Humor is Not Just Entertainment: 7 Questions for David Feltmate

In our interview series, “Seven Questions,” we ask some very smart people about what inspires them and how their latest work enhances our understanding of the sacred in cultural life. For this segment, we solicited responses from David Feltmate, author of Drawn to the Gods: Religion and Humor in The Simpsons, South Park, and Family Guy (New York University Press, 2017).

1. What sparked the idea for writing this book?

In the Winter of 2005 I started teaching a course titled “Religion and Contemporary Culture” at Saint Mary’s University in Halifax, NS, Canada. It was a standard religion and popular culture course, but we started with doing a “greatest hits” of the world’s religions. For example, we would do one class session just introducing Judaism and then do a class on Judaism in popular culture. We did that for Buddhism, Christianity, Islam, Judaism, and Hinduism before moving on to other themes. What I found was that students did not know any of the popular culture examples except the ones from The Simpsons. The only way I could keep people’s attention was to quote Simpsons episodes, so that’s what I did, but I was left with the question of “What are they really learning?” since everything seemed so piecemeal. That sparked the idea for my dissertation at the University of Waterloo (“Springfield’s Sacred Canopy: Religion and Humour in The Simpsons”) which I dramatically revamped into Drawn to the Gods. I wanted to know what was being taught through the programs and, most of all, why students got the jokes when they did not understand the key ideas that made the jokes make sense in the first place. That got me started thinking about how humor works as a means of conveying information about religious ideas and sacralizing different points of view.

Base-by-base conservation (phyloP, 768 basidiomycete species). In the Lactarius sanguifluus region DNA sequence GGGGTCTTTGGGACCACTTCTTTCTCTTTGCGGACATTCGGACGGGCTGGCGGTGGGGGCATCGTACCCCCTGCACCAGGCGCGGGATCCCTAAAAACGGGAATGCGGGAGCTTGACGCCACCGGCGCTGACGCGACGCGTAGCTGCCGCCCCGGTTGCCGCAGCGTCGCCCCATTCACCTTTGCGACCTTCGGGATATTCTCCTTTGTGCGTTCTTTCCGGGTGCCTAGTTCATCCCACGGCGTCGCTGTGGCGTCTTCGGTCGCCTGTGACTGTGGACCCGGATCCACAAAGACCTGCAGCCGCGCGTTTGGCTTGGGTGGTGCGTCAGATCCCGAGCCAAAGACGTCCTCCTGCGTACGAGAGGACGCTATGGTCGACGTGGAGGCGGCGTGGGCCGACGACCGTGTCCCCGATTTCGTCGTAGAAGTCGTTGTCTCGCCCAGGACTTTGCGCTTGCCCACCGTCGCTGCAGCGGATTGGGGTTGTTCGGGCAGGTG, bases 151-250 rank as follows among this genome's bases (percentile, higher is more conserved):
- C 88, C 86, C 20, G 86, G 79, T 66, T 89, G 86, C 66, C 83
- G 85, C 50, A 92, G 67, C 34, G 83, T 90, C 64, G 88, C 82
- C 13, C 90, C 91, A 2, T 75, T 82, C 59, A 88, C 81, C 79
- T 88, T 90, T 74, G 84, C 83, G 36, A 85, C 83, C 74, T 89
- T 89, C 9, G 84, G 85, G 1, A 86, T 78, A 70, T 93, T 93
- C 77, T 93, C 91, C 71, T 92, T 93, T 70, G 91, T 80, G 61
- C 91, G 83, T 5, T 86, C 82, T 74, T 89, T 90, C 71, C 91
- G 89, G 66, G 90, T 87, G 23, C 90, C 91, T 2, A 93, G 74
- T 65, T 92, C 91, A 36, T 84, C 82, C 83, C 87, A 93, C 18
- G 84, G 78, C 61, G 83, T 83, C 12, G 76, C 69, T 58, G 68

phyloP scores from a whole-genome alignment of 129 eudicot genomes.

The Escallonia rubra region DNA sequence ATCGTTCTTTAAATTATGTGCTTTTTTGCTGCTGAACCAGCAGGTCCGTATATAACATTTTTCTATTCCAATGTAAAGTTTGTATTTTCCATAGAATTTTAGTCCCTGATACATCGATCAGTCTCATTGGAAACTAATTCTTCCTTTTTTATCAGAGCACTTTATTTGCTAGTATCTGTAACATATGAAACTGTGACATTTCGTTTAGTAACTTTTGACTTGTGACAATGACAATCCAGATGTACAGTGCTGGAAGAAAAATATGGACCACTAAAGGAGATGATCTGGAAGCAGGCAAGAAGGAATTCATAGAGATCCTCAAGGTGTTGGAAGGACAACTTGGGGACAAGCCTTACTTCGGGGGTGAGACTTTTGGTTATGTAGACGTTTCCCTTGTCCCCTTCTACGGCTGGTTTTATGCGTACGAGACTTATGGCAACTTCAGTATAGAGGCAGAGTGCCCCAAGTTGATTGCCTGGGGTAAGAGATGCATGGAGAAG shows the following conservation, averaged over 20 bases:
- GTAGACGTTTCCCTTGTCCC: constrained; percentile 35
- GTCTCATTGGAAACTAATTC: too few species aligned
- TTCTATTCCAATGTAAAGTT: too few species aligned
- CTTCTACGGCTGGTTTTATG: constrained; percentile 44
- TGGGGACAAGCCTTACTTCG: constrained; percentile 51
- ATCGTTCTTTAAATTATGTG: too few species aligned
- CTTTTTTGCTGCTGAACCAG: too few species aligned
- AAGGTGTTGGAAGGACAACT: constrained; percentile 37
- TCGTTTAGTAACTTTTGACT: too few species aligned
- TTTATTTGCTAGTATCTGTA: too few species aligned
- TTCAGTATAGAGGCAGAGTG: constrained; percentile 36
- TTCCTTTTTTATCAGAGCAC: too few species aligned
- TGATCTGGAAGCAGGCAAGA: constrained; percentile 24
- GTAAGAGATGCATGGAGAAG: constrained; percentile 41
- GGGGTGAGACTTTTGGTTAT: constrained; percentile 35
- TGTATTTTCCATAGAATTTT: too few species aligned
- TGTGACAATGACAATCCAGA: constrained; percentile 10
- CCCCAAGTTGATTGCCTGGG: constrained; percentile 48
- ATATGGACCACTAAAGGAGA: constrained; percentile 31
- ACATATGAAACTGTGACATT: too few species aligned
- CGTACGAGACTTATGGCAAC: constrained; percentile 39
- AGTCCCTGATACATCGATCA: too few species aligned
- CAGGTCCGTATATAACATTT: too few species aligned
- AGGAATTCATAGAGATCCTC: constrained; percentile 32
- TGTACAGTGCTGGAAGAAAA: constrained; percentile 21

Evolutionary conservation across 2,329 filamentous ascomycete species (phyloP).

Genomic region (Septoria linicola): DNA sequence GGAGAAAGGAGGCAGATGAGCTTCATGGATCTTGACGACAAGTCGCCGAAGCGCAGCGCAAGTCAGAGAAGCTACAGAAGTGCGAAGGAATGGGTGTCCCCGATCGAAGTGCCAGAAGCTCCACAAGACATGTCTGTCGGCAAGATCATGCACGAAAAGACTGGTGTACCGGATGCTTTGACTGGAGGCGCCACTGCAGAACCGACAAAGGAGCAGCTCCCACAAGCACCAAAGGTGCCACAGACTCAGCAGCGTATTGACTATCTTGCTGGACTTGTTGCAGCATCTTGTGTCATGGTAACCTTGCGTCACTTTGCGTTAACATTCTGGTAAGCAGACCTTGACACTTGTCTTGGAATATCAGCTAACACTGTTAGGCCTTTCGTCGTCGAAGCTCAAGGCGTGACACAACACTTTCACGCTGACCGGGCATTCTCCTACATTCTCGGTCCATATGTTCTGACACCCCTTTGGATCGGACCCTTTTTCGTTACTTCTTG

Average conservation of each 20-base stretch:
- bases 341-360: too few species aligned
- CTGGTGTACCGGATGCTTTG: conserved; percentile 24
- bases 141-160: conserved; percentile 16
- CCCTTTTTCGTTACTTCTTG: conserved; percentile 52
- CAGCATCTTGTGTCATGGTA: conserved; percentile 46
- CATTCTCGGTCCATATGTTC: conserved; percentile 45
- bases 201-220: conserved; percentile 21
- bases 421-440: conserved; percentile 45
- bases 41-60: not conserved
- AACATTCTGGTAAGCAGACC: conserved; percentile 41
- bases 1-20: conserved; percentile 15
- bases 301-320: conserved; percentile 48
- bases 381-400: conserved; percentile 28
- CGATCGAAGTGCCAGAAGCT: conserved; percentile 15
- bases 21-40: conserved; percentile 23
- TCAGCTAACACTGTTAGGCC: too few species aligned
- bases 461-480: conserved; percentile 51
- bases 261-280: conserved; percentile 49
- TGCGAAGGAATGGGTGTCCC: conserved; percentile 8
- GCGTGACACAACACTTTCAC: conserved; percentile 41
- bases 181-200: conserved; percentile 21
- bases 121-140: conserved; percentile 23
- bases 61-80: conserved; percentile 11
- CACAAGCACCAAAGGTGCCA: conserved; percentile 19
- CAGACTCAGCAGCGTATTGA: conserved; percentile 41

2. How would you define religion in relation to your work? Where do you see the sacred or sacred things in this book?